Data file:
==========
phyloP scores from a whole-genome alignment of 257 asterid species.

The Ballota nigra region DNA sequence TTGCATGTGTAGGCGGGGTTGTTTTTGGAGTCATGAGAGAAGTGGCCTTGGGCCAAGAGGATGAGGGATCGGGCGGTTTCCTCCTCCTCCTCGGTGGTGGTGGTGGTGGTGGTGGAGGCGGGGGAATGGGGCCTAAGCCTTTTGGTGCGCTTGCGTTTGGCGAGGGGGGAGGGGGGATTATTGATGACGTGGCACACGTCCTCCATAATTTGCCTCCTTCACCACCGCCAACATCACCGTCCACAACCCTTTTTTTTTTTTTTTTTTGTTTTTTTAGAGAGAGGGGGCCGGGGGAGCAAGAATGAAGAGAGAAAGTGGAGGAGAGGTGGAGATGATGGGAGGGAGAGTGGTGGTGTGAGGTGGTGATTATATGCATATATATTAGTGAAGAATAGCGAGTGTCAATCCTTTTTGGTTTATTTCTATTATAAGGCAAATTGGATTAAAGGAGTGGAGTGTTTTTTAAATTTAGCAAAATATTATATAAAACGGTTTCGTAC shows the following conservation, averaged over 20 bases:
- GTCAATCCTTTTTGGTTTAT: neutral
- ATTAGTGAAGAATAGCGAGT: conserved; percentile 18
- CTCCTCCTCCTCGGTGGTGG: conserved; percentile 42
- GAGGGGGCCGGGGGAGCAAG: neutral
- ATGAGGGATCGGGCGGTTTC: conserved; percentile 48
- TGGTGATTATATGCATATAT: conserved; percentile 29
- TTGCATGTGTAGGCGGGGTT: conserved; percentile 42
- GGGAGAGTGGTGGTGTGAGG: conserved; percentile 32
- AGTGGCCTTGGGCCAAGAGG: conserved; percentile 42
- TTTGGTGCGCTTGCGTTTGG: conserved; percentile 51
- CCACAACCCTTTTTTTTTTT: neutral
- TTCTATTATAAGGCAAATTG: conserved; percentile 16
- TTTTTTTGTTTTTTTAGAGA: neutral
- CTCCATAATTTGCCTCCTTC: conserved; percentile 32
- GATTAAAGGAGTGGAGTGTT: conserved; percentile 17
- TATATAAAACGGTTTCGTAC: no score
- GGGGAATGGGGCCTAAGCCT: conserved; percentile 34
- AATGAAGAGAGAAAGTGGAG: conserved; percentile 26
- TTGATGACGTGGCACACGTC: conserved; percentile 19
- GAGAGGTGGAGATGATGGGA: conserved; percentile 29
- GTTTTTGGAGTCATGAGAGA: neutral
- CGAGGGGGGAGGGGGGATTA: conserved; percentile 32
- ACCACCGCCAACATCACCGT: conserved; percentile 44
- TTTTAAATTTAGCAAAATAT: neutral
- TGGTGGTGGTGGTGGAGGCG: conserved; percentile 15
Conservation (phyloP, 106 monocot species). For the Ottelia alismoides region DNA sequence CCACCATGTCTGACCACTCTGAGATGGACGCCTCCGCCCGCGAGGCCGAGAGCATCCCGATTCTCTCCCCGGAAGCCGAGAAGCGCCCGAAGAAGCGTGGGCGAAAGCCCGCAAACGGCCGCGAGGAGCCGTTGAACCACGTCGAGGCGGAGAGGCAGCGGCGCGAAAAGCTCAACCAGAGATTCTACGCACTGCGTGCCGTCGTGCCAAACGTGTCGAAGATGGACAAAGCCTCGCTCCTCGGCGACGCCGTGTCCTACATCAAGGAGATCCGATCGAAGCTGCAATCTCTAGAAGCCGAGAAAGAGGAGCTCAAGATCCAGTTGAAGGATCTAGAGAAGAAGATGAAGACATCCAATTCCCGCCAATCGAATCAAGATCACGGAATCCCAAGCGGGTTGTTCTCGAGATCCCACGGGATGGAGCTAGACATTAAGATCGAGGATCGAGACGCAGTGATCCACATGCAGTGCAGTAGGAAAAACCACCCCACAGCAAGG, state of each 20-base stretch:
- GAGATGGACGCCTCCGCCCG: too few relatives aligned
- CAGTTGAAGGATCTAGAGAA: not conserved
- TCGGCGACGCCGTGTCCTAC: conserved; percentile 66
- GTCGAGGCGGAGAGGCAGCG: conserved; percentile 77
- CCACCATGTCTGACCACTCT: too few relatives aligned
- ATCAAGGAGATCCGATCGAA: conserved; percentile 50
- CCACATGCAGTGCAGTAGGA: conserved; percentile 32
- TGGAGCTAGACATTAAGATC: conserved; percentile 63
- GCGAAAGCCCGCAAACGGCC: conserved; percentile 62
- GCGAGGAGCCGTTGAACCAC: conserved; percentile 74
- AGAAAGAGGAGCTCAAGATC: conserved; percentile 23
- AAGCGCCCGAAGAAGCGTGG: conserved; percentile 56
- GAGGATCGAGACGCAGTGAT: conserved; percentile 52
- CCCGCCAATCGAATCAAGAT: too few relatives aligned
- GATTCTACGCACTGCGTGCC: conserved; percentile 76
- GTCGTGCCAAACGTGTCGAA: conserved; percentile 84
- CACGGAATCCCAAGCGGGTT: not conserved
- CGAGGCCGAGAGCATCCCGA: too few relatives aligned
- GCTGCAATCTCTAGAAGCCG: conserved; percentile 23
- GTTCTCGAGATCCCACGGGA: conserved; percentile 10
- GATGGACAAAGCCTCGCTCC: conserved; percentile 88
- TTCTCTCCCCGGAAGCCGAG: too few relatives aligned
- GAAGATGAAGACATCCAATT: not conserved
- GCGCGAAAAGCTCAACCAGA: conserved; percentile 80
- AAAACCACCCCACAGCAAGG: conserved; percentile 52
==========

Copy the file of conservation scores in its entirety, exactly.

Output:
phyloP scores from a whole-genome alignment of 257 asterid species.

The Ballota nigra region DNA sequence TTGCATGTGTAGGCGGGGTTGTTTTTGGAGTCATGAGAGAAGTGGCCTTGGGCCAAGAGGATGAGGGATCGGGCGGTTTCCTCCTCCTCCTCGGTGGTGGTGGTGGTGGTGGTGGAGGCGGGGGAATGGGGCCTAAGCCTTTTGGTGCGCTTGCGTTTGGCGAGGGGGGAGGGGGGATTATTGATGACGTGGCACACGTCCTCCATAATTTGCCTCCTTCACCACCGCCAACATCACCGTCCACAACCCTTTTTTTTTTTTTTTTTTGTTTTTTTAGAGAGAGGGGGCCGGGGGAGCAAGAATGAAGAGAGAAAGTGGAGGAGAGGTGGAGATGATGGGAGGGAGAGTGGTGGTGTGAGGTGGTGATTATATGCATATATATTAGTGAAGAATAGCGAGTGTCAATCCTTTTTGGTTTATTTCTATTATAAGGCAAATTGGATTAAAGGAGTGGAGTGTTTTTTAAATTTAGCAAAATATTATATAAAACGGTTTCGTAC shows the following conservation, averaged over 20 bases:
- GTCAATCCTTTTTGGTTTAT: neutral
- ATTAGTGAAGAATAGCGAGT: conserved; percentile 18
- CTCCTCCTCCTCGGTGGTGG: conserved; percentile 42
- GAGGGGGCCGGGGGAGCAAG: neutral
- ATGAGGGATCGGGCGGTTTC: conserved; percentile 48
- TGGTGATTATATGCATATAT: conserved; percentile 29
- TTGCATGTGTAGGCGGGGTT: conserved; percentile 42
- GGGAGAGTGGTGGTGTGAGG: conserved; percentile 32
- AGTGGCCTTGGGCCAAGAGG: conserved; percentile 42
- TTTGGTGCGCTTGCGTTTGG: conserved; percentile 51
- CCACAACCCTTTTTTTTTTT: neutral
- TTCTATTATAAGGCAAATTG: conserved; percentile 16
- TTTTTTTGTTTTTTTAGAGA: neutral
- CTCCATAATTTGCCTCCTTC: conserved; percentile 32
- GATTAAAGGAGTGGAGTGTT: conserved; percentile 17
- TATATAAAACGGTTTCGTAC: no score
- GGGGAATGGGGCCTAAGCCT: conserved; percentile 34
- AATGAAGAGAGAAAGTGGAG: conserved; percentile 26
- TTGATGACGTGGCACACGTC: conserved; percentile 19
- GAGAGGTGGAGATGATGGGA: conserved; percentile 29
- GTTTTTGGAGTCATGAGAGA: neutral
- CGAGGGGGGAGGGGGGATTA: conserved; percentile 32
- ACCACCGCCAACATCACCGT: conserved; percentile 44
- TTTTAAATTTAGCAAAATAT: neutral
- TGGTGGTGGTGGTGGAGGCG: conserved; percentile 15
Conservation (phyloP, 106 monocot species). For the Ottelia alismoides region DNA sequence CCACCATGTCTGACCACTCTGAGATGGACGCCTCCGCCCGCGAGGCCGAGAGCATCCCGATTCTCTCCCCGGAAGCCGAGAAGCGCCCGAAGAAGCGTGGGCGAAAGCCCGCAAACGGCCGCGAGGAGCCGTTGAACCACGTCGAGGCGGAGAGGCAGCGGCGCGAAAAGCTCAACCAGAGATTCTACGCACTGCGTGCCGTCGTGCCAAACGTGTCGAAGATGGACAAAGCCTCGCTCCTCGGCGACGCCGTGTCCTACATCAAGGAGATCCGATCGAAGCTGCAATCTCTAGAAGCCGAGAAAGAGGAGCTCAAGATCCAGTTGAAGGATCTAGAGAAGAAGATGAAGACATCCAATTCCCGCCAATCGAATCAAGATCACGGAATCCCAAGCGGGTTGTTCTCGAGATCCCACGGGATGGAGCTAGACATTAAGATCGAGGATCGAGACGCAGTGATCCACATGCAGTGCAGTAGGAAAAACCACCCCACAGCAAGG, state of each 20-base stretch:
- GAGATGGACGCCTCCGCCCG: too few relatives aligned
- CAGTTGAAGGATCTAGAGAA: not conserved
- TCGGCGACGCCGTGTCCTAC: conserved; percentile 66
- GTCGAGGCGGAGAGGCAGCG: conserved; percentile 77
- CCACCATGTCTGACCACTCT: too few relatives aligned
- ATCAAGGAGATCCGATCGAA: conserved; percentile 50
- CCACATGCAGTGCAGTAGGA: conserved; percentile 32
- TGGAGCTAGACATTAAGATC: conserved; percentile 63
- GCGAAAGCCCGCAAACGGCC: conserved; percentile 62
- GCGAGGAGCCGTTGAACCAC: conserved; percentile 74
- AGAAAGAGGAGCTCAAGATC: conserved; percentile 23
- AAGCGCCCGAAGAAGCGTGG: conserved; percentile 56
- GAGGATCGAGACGCAGTGAT: conserved; percentile 52
- CCCGCCAATCGAATCAAGAT: too few relatives aligned
- GATTCTACGCACTGCGTGCC: conserved; percentile 76
- GTCGTGCCAAACGTGTCGAA: conserved; percentile 84
- CACGGAATCCCAAGCGGGTT: not conserved
- CGAGGCCGAGAGCATCCCGA: too few relatives aligned
- GCTGCAATCTCTAGAAGCCG: conserved; percentile 23
- GTTCTCGAGATCCCACGGGA: conserved; percentile 10
- GATGGACAAAGCCTCGCTCC: conserved; percentile 88
- TTCTCTCCCCGGAAGCCGAG: too few relatives aligned
- GAAGATGAAGACATCCAATT: not conserved
- GCGCGAAAAGCTCAACCAGA: conserved; percentile 80
- AAAACCACCCCACAGCAAGG: conserved; percentile 52